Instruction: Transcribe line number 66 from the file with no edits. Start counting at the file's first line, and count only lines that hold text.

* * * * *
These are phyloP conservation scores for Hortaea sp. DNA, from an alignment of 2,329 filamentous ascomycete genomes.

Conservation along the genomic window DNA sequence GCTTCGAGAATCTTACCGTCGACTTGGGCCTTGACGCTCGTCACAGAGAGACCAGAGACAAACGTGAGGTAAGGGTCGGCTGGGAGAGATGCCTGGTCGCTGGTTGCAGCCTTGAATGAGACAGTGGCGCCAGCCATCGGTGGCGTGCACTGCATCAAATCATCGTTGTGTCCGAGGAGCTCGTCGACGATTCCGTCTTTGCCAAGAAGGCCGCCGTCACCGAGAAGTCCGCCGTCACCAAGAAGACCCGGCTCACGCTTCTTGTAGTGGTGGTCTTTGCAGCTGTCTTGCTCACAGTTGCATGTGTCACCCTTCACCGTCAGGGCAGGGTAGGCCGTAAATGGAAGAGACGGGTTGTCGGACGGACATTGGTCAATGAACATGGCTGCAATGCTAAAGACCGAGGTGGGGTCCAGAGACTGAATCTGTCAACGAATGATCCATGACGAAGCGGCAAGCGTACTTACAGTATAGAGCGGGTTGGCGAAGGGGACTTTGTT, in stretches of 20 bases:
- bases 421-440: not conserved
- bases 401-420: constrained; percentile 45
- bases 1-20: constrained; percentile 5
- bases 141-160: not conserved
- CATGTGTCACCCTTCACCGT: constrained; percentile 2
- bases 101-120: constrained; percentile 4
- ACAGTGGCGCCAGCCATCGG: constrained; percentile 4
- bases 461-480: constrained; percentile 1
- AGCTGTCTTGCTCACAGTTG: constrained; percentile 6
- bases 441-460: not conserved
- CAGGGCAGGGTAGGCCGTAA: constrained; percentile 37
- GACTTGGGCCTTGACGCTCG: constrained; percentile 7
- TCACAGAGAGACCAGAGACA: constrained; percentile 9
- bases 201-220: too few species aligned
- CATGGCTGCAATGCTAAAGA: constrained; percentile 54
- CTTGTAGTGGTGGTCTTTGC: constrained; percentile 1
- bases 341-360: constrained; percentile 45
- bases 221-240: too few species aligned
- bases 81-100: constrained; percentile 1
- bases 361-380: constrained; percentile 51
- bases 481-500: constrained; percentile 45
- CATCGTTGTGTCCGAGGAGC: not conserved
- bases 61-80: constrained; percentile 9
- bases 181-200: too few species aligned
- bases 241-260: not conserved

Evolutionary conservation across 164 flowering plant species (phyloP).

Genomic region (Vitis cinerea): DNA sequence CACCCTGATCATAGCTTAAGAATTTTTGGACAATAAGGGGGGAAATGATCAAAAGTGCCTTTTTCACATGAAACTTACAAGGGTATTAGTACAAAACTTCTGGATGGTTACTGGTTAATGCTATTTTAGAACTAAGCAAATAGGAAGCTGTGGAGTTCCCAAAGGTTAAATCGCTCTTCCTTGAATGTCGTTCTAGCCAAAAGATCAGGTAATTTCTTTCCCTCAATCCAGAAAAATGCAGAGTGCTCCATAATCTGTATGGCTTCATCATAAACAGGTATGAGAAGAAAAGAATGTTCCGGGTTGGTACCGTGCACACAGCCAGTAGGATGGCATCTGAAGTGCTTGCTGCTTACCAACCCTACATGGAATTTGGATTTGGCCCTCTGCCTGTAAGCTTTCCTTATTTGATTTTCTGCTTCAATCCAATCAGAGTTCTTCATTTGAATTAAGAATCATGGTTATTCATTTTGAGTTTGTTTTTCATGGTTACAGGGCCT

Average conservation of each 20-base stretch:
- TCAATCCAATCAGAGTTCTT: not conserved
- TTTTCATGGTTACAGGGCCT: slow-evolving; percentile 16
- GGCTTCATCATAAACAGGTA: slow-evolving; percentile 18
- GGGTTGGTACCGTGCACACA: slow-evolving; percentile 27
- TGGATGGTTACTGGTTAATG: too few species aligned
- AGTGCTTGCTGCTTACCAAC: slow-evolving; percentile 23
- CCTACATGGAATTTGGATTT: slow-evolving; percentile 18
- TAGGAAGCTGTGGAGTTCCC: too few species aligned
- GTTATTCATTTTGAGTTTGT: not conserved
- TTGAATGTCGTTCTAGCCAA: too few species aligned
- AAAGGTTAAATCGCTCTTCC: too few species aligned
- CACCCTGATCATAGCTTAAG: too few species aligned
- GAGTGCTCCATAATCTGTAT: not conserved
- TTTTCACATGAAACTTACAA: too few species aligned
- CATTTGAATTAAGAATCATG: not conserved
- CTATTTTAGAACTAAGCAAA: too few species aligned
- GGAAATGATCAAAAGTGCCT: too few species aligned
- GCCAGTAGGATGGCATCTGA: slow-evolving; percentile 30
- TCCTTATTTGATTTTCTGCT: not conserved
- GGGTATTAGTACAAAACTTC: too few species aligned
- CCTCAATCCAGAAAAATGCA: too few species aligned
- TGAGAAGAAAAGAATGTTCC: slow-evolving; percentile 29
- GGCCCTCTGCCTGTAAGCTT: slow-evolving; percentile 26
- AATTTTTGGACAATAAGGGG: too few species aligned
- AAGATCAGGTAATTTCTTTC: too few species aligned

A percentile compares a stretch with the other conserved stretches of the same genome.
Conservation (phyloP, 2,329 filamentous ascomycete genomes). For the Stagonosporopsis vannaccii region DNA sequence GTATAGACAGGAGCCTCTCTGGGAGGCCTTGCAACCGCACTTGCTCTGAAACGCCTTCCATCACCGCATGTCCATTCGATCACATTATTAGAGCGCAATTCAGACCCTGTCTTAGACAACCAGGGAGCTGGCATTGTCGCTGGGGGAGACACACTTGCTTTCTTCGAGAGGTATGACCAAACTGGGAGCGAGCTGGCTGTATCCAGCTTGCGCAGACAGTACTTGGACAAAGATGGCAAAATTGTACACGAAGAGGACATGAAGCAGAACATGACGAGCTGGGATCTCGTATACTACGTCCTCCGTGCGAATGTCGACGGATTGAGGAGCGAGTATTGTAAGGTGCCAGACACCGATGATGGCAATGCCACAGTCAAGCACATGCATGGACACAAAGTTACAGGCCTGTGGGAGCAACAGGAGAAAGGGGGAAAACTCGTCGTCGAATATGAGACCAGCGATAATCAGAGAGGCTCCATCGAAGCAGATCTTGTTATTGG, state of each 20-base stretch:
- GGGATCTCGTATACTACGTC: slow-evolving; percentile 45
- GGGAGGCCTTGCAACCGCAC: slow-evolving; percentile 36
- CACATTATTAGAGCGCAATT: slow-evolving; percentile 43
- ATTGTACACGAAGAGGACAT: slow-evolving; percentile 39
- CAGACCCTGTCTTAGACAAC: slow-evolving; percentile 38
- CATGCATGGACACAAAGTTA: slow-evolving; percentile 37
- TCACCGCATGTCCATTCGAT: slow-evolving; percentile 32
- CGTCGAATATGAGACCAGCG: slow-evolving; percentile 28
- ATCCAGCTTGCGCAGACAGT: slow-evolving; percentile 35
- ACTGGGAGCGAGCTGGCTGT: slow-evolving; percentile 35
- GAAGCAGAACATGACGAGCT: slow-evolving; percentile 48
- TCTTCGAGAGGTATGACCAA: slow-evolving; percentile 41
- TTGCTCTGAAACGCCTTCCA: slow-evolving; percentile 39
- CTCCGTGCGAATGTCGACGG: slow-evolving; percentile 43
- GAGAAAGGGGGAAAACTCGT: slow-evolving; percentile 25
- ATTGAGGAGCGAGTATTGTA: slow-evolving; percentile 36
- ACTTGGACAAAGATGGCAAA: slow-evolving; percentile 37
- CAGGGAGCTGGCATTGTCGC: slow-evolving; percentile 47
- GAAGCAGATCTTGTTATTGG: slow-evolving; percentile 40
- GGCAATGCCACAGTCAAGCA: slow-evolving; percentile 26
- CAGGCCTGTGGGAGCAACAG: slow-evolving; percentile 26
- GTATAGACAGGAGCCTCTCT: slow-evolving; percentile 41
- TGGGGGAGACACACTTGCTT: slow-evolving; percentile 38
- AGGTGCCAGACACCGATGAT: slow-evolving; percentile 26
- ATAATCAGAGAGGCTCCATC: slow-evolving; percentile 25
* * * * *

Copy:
- ATCCAGCTTGCGCAGACAGT: slow-evolving; percentile 35